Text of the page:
Radiative forcing can be used to estimate a subsequent change in equilibrium surface temperature (ΔTs) arising from that radiative forcing via the equation:

$$\Delta T_s =~ \lambda~\Delta F$$

where λ is the climate sensitivity, usually with units in K/(W/m2), and ΔF is the radiative forcing. A typical value of λ for CO2 is 0.8 K/(W/m2), which gives a warming of 3K for a doubling of CO2 [from pre-industrial times, assuming RF of CO2 is ~ 3.7)].

It's important to note that most climate sensitivity parameters and radiative forcing values are derived with respect to some time period (e.g. 1750 - 2011) and GHG feedbacks are set for a particular climate regime. Revised radiative forcing and climate sensitivity parameters are needed to make calculations for other climate regimes.

The IPCC AR5 figure of Radiative Forcing components attributes 1.65 W/m2 to the actual increase in CO2 concentrations from 1750 to 2011 (or ~1.3K in temperature rise, if lambda is 0.8).

IPCC Summary for Policy Makers from IPCC AR5

The values of Radiative Forcing that IPCC provides are likely close enough for doing realistic scenario testing. However, something in an entirely different feedback regime would need very different parameters. For instance, halving the CO2 in the atmosphere would have a much greater absolute effect on temperature than doubling it; temperature increases logarithmically as CO2 concentrations increase. This is because strong CO2 absorption bands are nearly saturated under present conditions, and increasing CO2 from present conditions mainly affects the flanks of the absorption bands. However, water precipitates out of the system easily under low-temperature conditions, so CO2 has a much greater forcing value in those types of climate regimes.

The most difficult problems with testing simple climate scenarios are related to the oceans and the biosphere, which could have countless effects on the average climate and GHG regime.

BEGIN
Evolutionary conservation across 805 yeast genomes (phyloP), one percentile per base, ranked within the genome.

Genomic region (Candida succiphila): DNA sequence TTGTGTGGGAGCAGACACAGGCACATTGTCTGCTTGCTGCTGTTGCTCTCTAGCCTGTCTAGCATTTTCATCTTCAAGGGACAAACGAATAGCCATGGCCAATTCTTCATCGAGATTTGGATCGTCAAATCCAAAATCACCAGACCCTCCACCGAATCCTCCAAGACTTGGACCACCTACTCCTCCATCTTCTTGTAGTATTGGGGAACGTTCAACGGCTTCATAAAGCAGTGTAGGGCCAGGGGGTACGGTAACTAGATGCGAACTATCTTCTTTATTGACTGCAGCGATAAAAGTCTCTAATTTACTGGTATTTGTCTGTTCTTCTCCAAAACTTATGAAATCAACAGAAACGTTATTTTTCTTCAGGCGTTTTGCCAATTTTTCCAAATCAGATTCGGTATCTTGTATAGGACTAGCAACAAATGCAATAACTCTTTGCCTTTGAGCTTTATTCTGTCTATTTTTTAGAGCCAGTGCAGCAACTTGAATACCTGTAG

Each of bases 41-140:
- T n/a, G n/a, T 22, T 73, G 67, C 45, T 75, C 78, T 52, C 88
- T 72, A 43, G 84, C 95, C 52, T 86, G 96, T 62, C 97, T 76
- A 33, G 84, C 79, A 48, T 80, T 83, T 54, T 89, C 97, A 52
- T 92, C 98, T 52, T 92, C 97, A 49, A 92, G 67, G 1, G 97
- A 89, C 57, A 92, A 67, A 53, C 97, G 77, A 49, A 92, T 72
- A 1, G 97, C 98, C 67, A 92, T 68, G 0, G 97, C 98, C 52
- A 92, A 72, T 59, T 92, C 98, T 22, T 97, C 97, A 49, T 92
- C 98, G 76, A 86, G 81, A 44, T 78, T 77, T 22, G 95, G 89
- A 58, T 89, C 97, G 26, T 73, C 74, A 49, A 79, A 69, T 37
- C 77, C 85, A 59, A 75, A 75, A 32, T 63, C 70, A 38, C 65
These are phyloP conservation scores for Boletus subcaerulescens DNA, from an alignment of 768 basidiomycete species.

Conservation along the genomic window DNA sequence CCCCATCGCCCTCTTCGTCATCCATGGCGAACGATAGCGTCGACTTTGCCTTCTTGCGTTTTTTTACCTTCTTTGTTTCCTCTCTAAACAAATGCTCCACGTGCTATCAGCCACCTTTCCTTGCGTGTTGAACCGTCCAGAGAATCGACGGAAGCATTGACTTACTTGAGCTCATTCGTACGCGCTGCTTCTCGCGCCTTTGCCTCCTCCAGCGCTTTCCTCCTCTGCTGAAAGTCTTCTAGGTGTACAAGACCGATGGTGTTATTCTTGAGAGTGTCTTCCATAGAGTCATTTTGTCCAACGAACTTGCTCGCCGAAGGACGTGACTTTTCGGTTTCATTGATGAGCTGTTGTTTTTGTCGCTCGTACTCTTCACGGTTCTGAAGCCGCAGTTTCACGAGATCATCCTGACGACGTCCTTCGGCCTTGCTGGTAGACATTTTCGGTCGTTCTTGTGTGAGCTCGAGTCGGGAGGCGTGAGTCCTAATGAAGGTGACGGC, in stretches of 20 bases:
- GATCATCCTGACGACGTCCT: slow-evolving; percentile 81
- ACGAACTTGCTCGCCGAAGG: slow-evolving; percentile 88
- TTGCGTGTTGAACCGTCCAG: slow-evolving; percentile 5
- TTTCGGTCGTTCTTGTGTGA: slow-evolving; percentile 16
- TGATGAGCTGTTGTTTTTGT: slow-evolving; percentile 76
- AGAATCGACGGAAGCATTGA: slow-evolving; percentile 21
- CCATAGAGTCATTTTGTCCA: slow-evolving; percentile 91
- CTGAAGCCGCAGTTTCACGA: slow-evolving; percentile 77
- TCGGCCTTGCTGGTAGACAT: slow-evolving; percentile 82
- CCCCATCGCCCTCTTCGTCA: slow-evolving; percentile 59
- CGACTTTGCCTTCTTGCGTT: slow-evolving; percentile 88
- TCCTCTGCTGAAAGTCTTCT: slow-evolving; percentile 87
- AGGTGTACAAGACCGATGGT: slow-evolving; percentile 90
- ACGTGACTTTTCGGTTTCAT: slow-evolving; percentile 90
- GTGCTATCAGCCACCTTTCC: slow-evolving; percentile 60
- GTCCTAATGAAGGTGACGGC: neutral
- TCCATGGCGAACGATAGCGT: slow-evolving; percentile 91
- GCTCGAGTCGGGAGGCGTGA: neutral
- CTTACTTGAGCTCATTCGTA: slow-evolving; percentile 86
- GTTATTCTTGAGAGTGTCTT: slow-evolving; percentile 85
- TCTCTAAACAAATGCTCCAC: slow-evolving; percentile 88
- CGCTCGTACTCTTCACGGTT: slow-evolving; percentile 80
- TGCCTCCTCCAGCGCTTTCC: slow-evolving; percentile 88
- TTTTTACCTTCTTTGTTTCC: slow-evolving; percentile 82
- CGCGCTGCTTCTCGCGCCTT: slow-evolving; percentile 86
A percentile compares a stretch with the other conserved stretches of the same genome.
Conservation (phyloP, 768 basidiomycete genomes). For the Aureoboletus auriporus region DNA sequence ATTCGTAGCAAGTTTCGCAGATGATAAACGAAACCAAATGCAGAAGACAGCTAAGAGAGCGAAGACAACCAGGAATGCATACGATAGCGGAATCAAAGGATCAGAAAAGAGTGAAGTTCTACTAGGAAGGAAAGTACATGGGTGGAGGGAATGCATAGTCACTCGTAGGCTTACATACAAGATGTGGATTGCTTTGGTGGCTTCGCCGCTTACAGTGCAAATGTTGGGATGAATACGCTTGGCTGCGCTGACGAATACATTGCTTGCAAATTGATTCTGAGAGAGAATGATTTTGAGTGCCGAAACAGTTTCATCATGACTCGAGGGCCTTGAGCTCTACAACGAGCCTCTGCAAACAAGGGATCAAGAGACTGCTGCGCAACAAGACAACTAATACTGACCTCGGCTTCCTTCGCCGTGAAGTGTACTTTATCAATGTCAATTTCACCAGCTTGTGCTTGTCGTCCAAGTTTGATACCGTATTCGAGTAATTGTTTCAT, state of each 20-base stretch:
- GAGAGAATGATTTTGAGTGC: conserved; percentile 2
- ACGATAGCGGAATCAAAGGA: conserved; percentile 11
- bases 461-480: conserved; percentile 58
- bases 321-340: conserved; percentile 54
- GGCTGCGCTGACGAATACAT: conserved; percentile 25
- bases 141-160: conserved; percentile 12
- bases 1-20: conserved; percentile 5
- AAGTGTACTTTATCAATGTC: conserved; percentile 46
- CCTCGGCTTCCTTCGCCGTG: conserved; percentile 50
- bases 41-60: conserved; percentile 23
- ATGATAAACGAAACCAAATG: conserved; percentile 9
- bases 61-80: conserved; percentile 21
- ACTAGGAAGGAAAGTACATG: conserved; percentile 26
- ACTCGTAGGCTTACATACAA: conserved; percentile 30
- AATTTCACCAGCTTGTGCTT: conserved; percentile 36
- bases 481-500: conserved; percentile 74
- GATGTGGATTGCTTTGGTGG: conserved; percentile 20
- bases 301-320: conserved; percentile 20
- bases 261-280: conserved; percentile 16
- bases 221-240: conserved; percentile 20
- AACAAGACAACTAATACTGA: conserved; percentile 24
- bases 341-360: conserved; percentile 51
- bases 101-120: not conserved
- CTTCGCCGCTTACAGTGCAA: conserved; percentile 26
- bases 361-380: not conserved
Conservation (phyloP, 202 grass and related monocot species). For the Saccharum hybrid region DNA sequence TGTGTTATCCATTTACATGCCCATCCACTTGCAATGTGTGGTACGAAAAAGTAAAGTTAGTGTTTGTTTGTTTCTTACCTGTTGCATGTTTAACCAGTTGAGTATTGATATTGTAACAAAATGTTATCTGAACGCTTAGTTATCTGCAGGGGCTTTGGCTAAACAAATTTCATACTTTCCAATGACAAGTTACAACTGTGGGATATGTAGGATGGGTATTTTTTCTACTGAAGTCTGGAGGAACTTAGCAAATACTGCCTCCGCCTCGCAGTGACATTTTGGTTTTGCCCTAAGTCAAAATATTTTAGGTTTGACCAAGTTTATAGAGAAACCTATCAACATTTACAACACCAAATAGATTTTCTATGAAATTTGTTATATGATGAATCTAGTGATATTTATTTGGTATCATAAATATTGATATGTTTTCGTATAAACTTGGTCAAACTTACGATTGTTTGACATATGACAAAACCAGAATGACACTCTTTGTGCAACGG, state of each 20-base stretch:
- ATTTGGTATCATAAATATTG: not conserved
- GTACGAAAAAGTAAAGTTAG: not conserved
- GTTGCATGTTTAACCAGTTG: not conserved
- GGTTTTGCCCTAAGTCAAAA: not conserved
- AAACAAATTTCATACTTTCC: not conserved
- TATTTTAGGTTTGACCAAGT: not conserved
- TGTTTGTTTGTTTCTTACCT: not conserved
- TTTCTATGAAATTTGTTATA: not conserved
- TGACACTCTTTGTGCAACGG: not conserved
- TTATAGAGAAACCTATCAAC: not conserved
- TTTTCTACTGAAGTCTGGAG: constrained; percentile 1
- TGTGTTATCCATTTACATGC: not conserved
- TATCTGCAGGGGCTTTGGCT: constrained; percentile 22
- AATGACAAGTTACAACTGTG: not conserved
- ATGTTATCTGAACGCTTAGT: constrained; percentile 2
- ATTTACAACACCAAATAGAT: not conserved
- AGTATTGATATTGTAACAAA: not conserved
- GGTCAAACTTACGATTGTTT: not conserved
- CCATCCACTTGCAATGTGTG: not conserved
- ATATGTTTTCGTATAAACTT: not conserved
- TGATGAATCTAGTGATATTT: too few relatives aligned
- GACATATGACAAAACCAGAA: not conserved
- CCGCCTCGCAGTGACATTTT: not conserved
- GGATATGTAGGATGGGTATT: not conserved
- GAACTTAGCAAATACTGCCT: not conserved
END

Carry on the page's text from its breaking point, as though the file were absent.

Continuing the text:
The Meteorological Institute of the University of Hamburg, Germany, provides and simple model called "Planet Simulator" (PlaSim).

The Planet Simulator is mainly made for educational purposes and runs on personal computers. However, it is also parallalized and can be run on HPC clusters. There exists an Documentation and the source code is said to be well commented. The whole source code is open source. The programming language is Fortran. One should be able to compile it with gfortran under Linux.

The Planet Simulator offers a GUI (after compiling successfully) to set up da model simulation and run it. There is code for postprocessing included. Thus, there is not need for additional postprocessing software. If you write out the output as netCDF, which is the quasi-standard output format of climate models, it might be practical to install ncview or Panoply because these are common netCDF viewers with which you can look directly into the output files.


Start with the Earth's radiative equilibrium temperature Te:

S (1 - A) [Te] = 4 e2] e s Te4

where S is the Solar constant, A the planetary albedo, pi the circle constant (3.14159...), Re the Earth's radius, e emissivity, s the Stefan-Boltzmann constant, and Te the temperature we're looking for. Solving for Te, [Te] cancels, and S 1361.5 W m-2, A 0.294, e 1 (always taken as 1 at the top of a planet's atmosphere) gives you Te = 255 K.

This is below freezing, since water freezes at 273 K, so obviously something else keeps the surface hotter--the greenhouse effect. Actual surface temperature Ts is now about 288 K. A simple (too simple) model is the Milne-Eddington approximation:

Ts = Te(1 + 0.75 τ)0.25

where tau is the atmosphere's long wave optical depth. The present value of this is about 1.84, which gives you Ts = 317 K, too high. This is because this approximation fails to account for surface cooling by convection and conduction.

The more greenhouse gases you have in the atmosphere, the higher τ gets, and the higher Ts goes. Many "semigray" approximations model partial τ ("partial" meaning for each gas) as a function of the gas's partial pressure, usually raised to some power. Add up the partials to get tau. It may help to know that at present, water vapor accounts for about 50% of τ, clouds 25%, carbon dioxide 20%, and minor gases (CH4, O3, N2O, etc.) 5%.

I hope this is enough to get you started.